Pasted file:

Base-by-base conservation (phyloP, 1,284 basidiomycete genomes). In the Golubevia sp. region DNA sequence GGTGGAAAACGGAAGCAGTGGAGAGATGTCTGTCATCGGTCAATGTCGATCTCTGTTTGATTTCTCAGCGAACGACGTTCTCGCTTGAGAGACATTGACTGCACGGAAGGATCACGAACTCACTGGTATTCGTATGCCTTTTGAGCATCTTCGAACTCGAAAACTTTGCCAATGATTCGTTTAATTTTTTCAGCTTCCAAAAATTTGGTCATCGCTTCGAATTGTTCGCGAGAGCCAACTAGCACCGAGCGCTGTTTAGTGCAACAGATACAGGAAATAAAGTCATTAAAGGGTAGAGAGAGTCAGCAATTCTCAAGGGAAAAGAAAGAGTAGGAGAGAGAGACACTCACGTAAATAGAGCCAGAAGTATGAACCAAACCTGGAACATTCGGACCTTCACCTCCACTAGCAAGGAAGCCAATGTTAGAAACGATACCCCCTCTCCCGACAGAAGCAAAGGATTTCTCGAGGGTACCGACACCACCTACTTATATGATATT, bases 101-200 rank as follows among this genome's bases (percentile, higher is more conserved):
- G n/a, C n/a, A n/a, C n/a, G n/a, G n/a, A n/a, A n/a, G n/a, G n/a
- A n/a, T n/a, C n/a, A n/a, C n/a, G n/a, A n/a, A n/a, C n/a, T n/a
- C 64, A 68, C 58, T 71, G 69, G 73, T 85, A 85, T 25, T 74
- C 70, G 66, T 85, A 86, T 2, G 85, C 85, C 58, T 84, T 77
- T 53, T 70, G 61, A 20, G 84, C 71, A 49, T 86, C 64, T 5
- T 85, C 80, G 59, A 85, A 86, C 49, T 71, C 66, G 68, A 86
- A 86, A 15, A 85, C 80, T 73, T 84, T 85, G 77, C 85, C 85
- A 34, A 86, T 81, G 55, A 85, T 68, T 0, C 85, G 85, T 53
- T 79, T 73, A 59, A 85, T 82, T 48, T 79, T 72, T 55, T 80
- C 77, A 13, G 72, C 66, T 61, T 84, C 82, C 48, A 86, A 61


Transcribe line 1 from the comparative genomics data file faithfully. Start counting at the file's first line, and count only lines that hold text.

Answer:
Base-by-base conservation (phyloP, 1,284 basidiomycete genomes). In the Golubevia sp. region DNA sequence GGTGGAAAACGGAAGCAGTGGAGAGATGTCTGTCATCGGTCAATGTCGATCTCTGTTTGATTTCTCAGCGAACGACGTTCTCGCTTGAGAGACATTGACTGCACGGAAGGATCACGAACTCACTGGTATTCGTATGCCTTTTGAGCATCTTCGAACTCGAAAACTTTGCCAATGATTCGTTTAATTTTTTCAGCTTCCAAAAATTTGGTCATCGCTTCGAATTGTTCGCGAGAGCCAACTAGCACCGAGCGCTGTTTAGTGCAACAGATACAGGAAATAAAGTCATTAAAGGGTAGAGAGAGTCAGCAATTCTCAAGGGAAAAGAAAGAGTAGGAGAGAGAGACACTCACGTAAATAGAGCCAGAAGTATGAACCAAACCTGGAACATTCGGACCTTCACCTCCACTAGCAAGGAAGCCAATGTTAGAAACGATACCCCCTCTCCCGACAGAAGCAAAGGATTTCTCGAGGGTACCGACACCACCTACTTATATGATATT, bases 101-200 rank as follows among this genome's bases (percentile, higher is more conserved):